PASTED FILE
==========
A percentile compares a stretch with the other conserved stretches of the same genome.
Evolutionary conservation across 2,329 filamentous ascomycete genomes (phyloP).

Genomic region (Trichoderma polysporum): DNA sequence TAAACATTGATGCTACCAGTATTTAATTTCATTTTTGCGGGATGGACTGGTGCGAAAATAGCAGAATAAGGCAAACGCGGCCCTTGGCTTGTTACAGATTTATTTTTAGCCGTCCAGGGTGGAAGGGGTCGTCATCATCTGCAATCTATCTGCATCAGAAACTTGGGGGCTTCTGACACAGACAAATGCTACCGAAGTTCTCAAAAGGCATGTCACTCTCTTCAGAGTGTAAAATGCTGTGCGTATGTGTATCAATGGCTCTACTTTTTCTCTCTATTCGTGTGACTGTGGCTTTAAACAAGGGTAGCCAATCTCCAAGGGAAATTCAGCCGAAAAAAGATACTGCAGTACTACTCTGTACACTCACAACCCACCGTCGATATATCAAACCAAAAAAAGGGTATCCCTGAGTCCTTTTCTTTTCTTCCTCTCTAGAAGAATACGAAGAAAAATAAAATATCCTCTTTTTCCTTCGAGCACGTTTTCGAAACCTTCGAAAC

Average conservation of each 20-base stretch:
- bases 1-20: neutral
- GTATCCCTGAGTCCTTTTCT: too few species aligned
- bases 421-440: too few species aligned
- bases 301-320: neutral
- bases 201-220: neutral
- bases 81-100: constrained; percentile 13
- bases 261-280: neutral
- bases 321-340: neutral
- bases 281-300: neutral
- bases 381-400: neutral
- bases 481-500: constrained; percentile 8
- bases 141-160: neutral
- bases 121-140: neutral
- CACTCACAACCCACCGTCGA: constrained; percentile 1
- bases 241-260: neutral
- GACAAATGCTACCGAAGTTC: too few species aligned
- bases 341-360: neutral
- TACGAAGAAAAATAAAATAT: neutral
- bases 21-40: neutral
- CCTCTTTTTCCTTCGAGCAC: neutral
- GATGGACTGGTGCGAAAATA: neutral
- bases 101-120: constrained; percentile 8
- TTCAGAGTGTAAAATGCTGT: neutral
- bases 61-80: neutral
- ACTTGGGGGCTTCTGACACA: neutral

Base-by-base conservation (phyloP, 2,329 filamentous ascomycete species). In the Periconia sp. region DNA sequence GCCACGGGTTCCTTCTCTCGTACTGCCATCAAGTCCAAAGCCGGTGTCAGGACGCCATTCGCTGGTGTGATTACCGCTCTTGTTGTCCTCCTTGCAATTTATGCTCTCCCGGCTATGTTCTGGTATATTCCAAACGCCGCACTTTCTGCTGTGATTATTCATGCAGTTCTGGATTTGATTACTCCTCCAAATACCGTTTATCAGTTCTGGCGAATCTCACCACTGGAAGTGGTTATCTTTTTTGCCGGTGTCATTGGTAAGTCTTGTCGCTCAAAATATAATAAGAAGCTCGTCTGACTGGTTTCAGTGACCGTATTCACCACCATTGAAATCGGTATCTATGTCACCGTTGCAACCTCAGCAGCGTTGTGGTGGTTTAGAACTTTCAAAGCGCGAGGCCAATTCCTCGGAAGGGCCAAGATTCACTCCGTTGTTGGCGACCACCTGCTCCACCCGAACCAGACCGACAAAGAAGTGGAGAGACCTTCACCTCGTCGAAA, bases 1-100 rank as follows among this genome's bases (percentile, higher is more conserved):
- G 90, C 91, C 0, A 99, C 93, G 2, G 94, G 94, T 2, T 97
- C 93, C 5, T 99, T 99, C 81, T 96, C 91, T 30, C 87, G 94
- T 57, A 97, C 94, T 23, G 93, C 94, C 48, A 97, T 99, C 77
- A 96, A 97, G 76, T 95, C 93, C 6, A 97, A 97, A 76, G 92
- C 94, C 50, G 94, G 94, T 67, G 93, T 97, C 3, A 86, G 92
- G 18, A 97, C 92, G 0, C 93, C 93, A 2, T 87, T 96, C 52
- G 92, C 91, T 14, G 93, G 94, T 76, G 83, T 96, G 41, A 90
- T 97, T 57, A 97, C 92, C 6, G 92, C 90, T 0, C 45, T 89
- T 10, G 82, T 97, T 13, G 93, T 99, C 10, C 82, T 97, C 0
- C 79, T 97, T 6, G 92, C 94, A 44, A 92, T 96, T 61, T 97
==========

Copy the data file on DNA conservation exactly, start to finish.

A percentile compares a stretch with the other conserved stretches of the same genome.
Evolutionary conservation across 2,329 filamentous ascomycete genomes (phyloP).

Genomic region (Trichoderma polysporum): DNA sequence TAAACATTGATGCTACCAGTATTTAATTTCATTTTTGCGGGATGGACTGGTGCGAAAATAGCAGAATAAGGCAAACGCGGCCCTTGGCTTGTTACAGATTTATTTTTAGCCGTCCAGGGTGGAAGGGGTCGTCATCATCTGCAATCTATCTGCATCAGAAACTTGGGGGCTTCTGACACAGACAAATGCTACCGAAGTTCTCAAAAGGCATGTCACTCTCTTCAGAGTGTAAAATGCTGTGCGTATGTGTATCAATGGCTCTACTTTTTCTCTCTATTCGTGTGACTGTGGCTTTAAACAAGGGTAGCCAATCTCCAAGGGAAATTCAGCCGAAAAAAGATACTGCAGTACTACTCTGTACACTCACAACCCACCGTCGATATATCAAACCAAAAAAAGGGTATCCCTGAGTCCTTTTCTTTTCTTCCTCTCTAGAAGAATACGAAGAAAAATAAAATATCCTCTTTTTCCTTCGAGCACGTTTTCGAAACCTTCGAAAC

Average conservation of each 20-base stretch:
- bases 1-20: neutral
- GTATCCCTGAGTCCTTTTCT: too few species aligned
- bases 421-440: too few species aligned
- bases 301-320: neutral
- bases 201-220: neutral
- bases 81-100: constrained; percentile 13
- bases 261-280: neutral
- bases 321-340: neutral
- bases 281-300: neutral
- bases 381-400: neutral
- bases 481-500: constrained; percentile 8
- bases 141-160: neutral
- bases 121-140: neutral
- CACTCACAACCCACCGTCGA: constrained; percentile 1
- bases 241-260: neutral
- GACAAATGCTACCGAAGTTC: too few species aligned
- bases 341-360: neutral
- TACGAAGAAAAATAAAATAT: neutral
- bases 21-40: neutral
- CCTCTTTTTCCTTCGAGCAC: neutral
- GATGGACTGGTGCGAAAATA: neutral
- bases 101-120: constrained; percentile 8
- TTCAGAGTGTAAAATGCTGT: neutral
- bases 61-80: neutral
- ACTTGGGGGCTTCTGACACA: neutral

Base-by-base conservation (phyloP, 2,329 filamentous ascomycete species). In the Periconia sp. region DNA sequence GCCACGGGTTCCTTCTCTCGTACTGCCATCAAGTCCAAAGCCGGTGTCAGGACGCCATTCGCTGGTGTGATTACCGCTCTTGTTGTCCTCCTTGCAATTTATGCTCTCCCGGCTATGTTCTGGTATATTCCAAACGCCGCACTTTCTGCTGTGATTATTCATGCAGTTCTGGATTTGATTACTCCTCCAAATACCGTTTATCAGTTCTGGCGAATCTCACCACTGGAAGTGGTTATCTTTTTTGCCGGTGTCATTGGTAAGTCTTGTCGCTCAAAATATAATAAGAAGCTCGTCTGACTGGTTTCAGTGACCGTATTCACCACCATTGAAATCGGTATCTATGTCACCGTTGCAACCTCAGCAGCGTTGTGGTGGTTTAGAACTTTCAAAGCGCGAGGCCAATTCCTCGGAAGGGCCAAGATTCACTCCGTTGTTGGCGACCACCTGCTCCACCCGAACCAGACCGACAAAGAAGTGGAGAGACCTTCACCTCGTCGAAA, bases 1-100 rank as follows among this genome's bases (percentile, higher is more conserved):
- G 90, C 91, C 0, A 99, C 93, G 2, G 94, G 94, T 2, T 97
- C 93, C 5, T 99, T 99, C 81, T 96, C 91, T 30, C 87, G 94
- T 57, A 97, C 94, T 23, G 93, C 94, C 48, A 97, T 99, C 77
- A 96, A 97, G 76, T 95, C 93, C 6, A 97, A 97, A 76, G 92
- C 94, C 50, G 94, G 94, T 67, G 93, T 97, C 3, A 86, G 92
- G 18, A 97, C 92, G 0, C 93, C 93, A 2, T 87, T 96, C 52
- G 92, C 91, T 14, G 93, G 94, T 76, G 83, T 96, G 41, A 90
- T 97, T 57, A 97, C 92, C 6, G 92, C 90, T 0, C 45, T 89
- T 10, G 82, T 97, T 13, G 93, T 99, C 10, C 82, T 97, C 0
- C 79, T 97, T 6, G 92, C 94, A 44, A 92, T 96, T 61, T 97